Bipolar disorder is a mood disorder featuring significant fluctuations in emotions and energy. These shifts in mood and behaviors can cause problematic bipolar disorder relationship patterns.

Bipolar disorder often responds well to treatment, making relationships easier to maintain.

But sometimes people experiencing bipolar disorder manic episodes don’t want treatment. They may feel invincible and infused with power.

Then they shift from a manic episode to a depressive one, and may not have the will or energy to seek support.

Left untreated, bipolar disorder can leave a person feeling out of control and at the whim of their changing moods and energy. This can have a significant impact on daily functioning and make navigating relationships particularly challenging.

People who live with bipolar disorder often experience relationship disruptions in multiple areas of life.


Bipolar symptoms can make it difficult for a person to maintain employment.

Whether it’s impulsive and reckless behavior leading to careless errors, or prolonged absences during depressive episodes, people with bipolar often face difficulties at work.

If you live with bipolar, you may have experienced a reduction in trust from your coworkers. Your symptoms may make you seem unreliable, leading them to have less confidence in you. They might exclude you and communicate with you less.

If your partner lives with bipolar disorder and experiences repeated job losses as a result, this can strain your relationship if you’re pressured to provide more financial support. You might feel frustrated and taken advantage of.


Bipolar disorder can add stress to family relationships.

Estrangement is one such example. Siblings entrenched in conflict resulting from bipolar disorder may choose to distance themselves from one another after they’ve left the family home.

Family members may feel anger resulting from the debilitating effects of bipolar disorder symptoms. They might feel guilt about the person’s diagnosis or grieve the loss of the life they all shared before the condition onset.


When a parent lives with bipolar disorder, this can impact the relationship they have with their child, as well as the way the child interacts with other people.

The parent’s changing moods and behaviors can make it hard for the child to understand their relationship. It can cause issues like anxiety and shame.

A parent experiencing mania may be prone to escalate conflict, and their depressive episodes can leave a child feeling abandoned.


Being a student with bipolar disorder means that learning can be challenging at times.

During manic episodes, people with bipolar disorder might find it easy to stay up all night to study and complete assignments. They may finish an entire unit in half the expected time, prompting their instructor to ask if they’ve hired a tutor.

Then, during depressive episodes, simply getting out of bed to go to class takes more energy than they can summon. Their ability to concentrate can elude them, and they may feel helpless as they watch their previous academic progress slip away, possibly taking their self-esteem along with it.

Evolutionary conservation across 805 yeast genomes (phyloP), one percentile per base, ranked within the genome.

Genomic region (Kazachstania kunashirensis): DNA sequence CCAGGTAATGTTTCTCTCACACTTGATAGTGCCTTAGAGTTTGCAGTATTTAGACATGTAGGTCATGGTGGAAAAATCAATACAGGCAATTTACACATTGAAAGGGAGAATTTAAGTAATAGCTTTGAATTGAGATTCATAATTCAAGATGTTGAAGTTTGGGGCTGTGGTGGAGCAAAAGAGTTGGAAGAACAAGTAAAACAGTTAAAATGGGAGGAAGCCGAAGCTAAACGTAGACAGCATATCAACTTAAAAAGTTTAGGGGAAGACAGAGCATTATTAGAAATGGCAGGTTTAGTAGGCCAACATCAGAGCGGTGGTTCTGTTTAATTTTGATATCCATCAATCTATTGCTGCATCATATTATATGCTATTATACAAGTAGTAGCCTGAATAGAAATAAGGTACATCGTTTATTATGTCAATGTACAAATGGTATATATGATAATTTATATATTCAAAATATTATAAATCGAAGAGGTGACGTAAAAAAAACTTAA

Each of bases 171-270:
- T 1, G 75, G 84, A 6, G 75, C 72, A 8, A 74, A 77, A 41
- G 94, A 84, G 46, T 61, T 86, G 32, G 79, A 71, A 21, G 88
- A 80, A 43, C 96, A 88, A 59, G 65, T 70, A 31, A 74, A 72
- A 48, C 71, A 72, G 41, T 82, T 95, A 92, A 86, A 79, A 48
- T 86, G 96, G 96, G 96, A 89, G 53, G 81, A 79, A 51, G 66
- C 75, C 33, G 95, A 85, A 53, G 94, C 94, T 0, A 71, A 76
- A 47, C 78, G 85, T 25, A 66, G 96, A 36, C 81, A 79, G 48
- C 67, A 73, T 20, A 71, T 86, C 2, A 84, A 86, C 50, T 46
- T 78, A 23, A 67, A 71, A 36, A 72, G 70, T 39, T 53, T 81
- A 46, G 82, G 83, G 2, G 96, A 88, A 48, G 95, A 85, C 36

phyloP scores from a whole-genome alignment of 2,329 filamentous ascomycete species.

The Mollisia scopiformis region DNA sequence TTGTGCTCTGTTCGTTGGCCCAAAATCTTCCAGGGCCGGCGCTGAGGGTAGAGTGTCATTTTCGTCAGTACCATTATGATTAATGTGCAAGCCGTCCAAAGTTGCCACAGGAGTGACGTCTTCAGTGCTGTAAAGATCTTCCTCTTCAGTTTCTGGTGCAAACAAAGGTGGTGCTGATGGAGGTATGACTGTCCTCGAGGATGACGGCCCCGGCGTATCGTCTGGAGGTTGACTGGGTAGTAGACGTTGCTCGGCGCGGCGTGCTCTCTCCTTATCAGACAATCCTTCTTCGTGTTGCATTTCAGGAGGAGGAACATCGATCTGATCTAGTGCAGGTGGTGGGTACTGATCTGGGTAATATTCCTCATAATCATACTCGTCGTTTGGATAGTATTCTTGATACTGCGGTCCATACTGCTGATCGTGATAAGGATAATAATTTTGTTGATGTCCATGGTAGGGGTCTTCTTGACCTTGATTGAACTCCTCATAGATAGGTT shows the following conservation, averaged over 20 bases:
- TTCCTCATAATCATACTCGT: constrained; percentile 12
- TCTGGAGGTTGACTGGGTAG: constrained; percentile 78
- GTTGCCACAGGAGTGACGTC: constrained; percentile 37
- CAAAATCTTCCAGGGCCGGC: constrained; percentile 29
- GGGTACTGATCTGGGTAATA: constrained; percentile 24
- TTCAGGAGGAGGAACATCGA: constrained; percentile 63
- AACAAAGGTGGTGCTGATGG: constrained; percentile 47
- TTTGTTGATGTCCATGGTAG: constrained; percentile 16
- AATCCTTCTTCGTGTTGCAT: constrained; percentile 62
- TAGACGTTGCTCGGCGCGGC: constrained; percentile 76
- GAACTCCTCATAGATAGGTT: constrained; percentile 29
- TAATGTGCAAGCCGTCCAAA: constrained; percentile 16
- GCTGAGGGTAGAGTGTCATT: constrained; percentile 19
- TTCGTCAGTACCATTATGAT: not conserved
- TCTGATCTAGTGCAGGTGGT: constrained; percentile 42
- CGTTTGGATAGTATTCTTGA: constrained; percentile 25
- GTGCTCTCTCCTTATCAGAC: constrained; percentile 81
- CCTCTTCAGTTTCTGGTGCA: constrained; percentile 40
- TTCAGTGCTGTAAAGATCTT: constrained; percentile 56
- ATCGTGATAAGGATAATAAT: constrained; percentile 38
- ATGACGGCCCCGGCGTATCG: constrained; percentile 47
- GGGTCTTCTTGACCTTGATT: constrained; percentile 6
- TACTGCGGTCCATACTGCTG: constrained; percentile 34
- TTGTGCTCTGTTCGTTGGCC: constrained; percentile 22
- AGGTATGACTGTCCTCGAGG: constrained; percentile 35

The behavior of a person with bipolar at school might alternate between disruptive recklessness and social withdrawal. This can alienate their peers and frustrate their teachers and family members.

There are strategies you can try that may improve bipolar disorder relationship patterns.

  • Education: Learning as much as possible about bipolar disorder from reliable sources can help you understand its causes and symptom triggers.
  • Self-care: Sleep, nutrition, exercise, and stress reduction are examples of self-care.
  • Counseling: If your loved one lives with bipolar, attending counseling with them can increase your understanding of their condition and help you become more involved in their treatment.
  • Social support: It can help to have friends or family members to talk with about your situation.
  • Communication: If you live with bipolar, it may help to tell the people in your life what upsets you, and what can comfort you. An increased awareness of your feelings might help them support you more effectively.
  • Support group: Whether it’s you or someone in your life that is living with bipolar disorder, finding the right support group can connect you with people who share your experience.
  • Family therapy: Effective coping strategies learned through therapy can help people navigate life when a family member lives with bipolar disorder.
  • Routines: Maintaining a consistent schedule can help to anchor a person living with bipolar, and reduce mood episode triggers. Involving friends and family members in that routine can help to maintain it and strengthen relationships.

It can also help to remember that the changing moods and energy associated with bipolar disorder are symptoms, rather than a reflection of the person’s values or abilities.

If you’re the person living with bipolar disorder, that means forgiving yourself when you feel irritable or unable to function.

If it’s a person in your life who lives with bipolar disorder, this means remembering that their mood may be a symptom, rather than a reflection of how they feel about you.

Bipolar disorder causes a range of fluctuating moods and changing energy levels. As a result, it can be a challenge for a person living with bipolar disorder to engage with others in a consistent and predictable way.

Some bipolar disorder symptoms can cause stress in relationships, leading to issues like alienation, estrangement, and resentment.

Strategies to manage relationships with bipolar disorder include counseling, social and group support, and education.